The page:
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No One Else Like My Daddy
I hop into his 1989 Ford F-150 pickup truck. The smell of mint gum and the sound of Fox News Radio blaring from the ancient, scratchy speakers welcome me (even though I am a liberal Democrat and absolutely abhor Fox News), into a familiar place where I spent 90% of my childhood. He takes of his cowboy hat before entering the truck, like any old fashioned Southern male would do, and places his dark green cooler that houses his insulin shots between us.
“Hey, baby. How’re you doin’?” he asks in his deep Georgian drawl.
“Fine. I’m doing an audition for the Drama Club Monday,” I say, making sure to enunciate, since I had long since sworn not to enter the real world talking like a hick.
“Good, good,” he mumbles as he turns out of our yard and onto the rural paved road that is littered with broken shards of Bud Light bottles from various neighbors. The primordial truck roars as it struggles to climb the small hill a few yards from our home. There is complete and utter silence between us. The only sound in the truck is Sean Hannity screaming about “liberal agendas”, and the occasional uproar of laughter from my dad when Mr. Hannity says something he agrees with.
Eventually, his laughter dies down. He drives with eyes fixed on the road, his hands wrapped around the steering wheel in a death grip. I quickly recognize that he’s in one of his moods, brought on by irregular blood sugar. He goes into random spasms of rage, gripping the wheel until his knuckles look like they’re about to pop right out of his hand. He purses his lips and inhales sharply with a look of complete, unadulterated fury. He lurches to the left violently as he yells out sharply and turns the truck to the left, off of the rural road and onto the more bustling highway.
He always drives too fast when he’s in a “mood”. I watch the speedometer; 30 MPH…40 MPH…50 MPH. He slows slightly and turns violently to the right, knocking my head into the window. I try my best not to show any pain whatsoever, since my pain or discomfort only sends him into a rant about how I’m so unappreciative and selfish, and how I complain too much. I knead the side of my forehead, and brush my fingers over the fresh bump that borders my hairline. The setting Georgia sun streams into my window and shines on my cheeks, almost as if God himself were trying to remind me not to cry, and that it would all be over when he got to the nearest gas station, got something to eat, and took his shot, if needed.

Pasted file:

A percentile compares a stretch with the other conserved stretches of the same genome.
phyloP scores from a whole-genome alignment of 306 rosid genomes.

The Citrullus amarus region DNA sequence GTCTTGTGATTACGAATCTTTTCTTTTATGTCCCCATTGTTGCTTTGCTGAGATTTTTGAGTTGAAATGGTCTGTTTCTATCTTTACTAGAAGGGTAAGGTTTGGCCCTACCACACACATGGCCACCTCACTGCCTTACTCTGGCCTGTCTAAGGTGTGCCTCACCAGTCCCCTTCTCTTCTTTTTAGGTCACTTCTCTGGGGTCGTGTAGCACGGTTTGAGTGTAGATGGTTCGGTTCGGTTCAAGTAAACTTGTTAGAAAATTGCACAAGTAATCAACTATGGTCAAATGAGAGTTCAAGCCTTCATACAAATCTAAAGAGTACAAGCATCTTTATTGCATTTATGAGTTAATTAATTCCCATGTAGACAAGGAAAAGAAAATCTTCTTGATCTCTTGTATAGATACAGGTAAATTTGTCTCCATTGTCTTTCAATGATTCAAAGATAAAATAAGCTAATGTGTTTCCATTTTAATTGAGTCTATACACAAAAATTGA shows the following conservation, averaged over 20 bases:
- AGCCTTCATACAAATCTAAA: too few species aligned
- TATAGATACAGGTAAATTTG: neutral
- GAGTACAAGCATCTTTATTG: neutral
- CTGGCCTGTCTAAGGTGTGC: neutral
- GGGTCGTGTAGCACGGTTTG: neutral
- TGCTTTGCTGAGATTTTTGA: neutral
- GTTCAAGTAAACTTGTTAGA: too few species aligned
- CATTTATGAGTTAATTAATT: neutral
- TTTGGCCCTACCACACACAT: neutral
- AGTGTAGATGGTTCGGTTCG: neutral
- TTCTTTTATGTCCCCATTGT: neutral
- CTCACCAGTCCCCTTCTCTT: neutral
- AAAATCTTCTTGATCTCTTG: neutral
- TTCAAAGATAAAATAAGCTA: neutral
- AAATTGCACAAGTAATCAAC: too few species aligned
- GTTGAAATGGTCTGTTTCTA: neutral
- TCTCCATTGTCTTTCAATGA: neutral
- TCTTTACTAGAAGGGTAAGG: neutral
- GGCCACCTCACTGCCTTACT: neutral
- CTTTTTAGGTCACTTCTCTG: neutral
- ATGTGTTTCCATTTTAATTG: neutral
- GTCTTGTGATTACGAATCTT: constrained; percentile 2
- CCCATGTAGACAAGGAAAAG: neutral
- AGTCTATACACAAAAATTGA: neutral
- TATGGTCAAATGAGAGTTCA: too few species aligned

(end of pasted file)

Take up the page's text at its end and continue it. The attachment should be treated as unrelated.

It finally become too much for me. I lean forward slightly, prop my elbow up on the green cooler that houses my salvation from his temper, and stare out my window, trying with all my mental strength to escape from him and his temper. After a few minutes, which seem like hours, the sharp inhaling ceases. I cautiously look at the speedometer out of the corner of my eye: …45 MPH…35 MPH…30 MPH. He taps my arm playfully.
“You’re ain’t gonna fall asleep on my, are ya?” he asks, with boyish playfulness apparent in his voice and on his face.
I sigh a mental sigh of relief. His mood is over. I’m free from the heavy fog of his blood sugar-induced rage.
The tires crunch along the gravel in the Ma-And-Paw styled-rest stop. He opens the door, which squeaks with age, and slams it, stepping towards the entrance. Once I hear the obnoxious ding of the old-time bell by the door, I let my emotions loose. Hot tears race to my chin as a feel the scar on the back of my thigh that his metal-tipped cowboy boots left on me when I was 5, after I had taken too long to find my favorite stuffed dog in my room. He had been in one of his moods then, too.
I hear the bell again, and quickly wipe my tears and bring myself back together again. He comes in the truck with my favorite snack: Hot Fries and a Diet Dr. Pepper, and a Moon Pie and Diet Coke for him.
“You okay, sweetheart?” he asks, with genuine concern.
“Yeah. Just tired. Had a long day.”
He shifts gears, and drives out of the rest stop’s parking lot. He does what he always does when he exits one his moods when I’m in the truck with him: he turns the station from his Fox News station, to my favorite Hip-Hop/Soul/R&B station. The familiar voice of Beyonce flows from the speakers, unaffected by the speaker’s scratchiness.
“I'm so emotional daddy,
Every time I think of you,
I get emotional daddy,
Every time I think of you.
There is no one else like my daddy,
No one will replace my daddy,
Daddy, daddy, daddy, daddy…”
“So, how was your day, baby?”
And his mood officially ends, doomed to rear it’s ugly head again.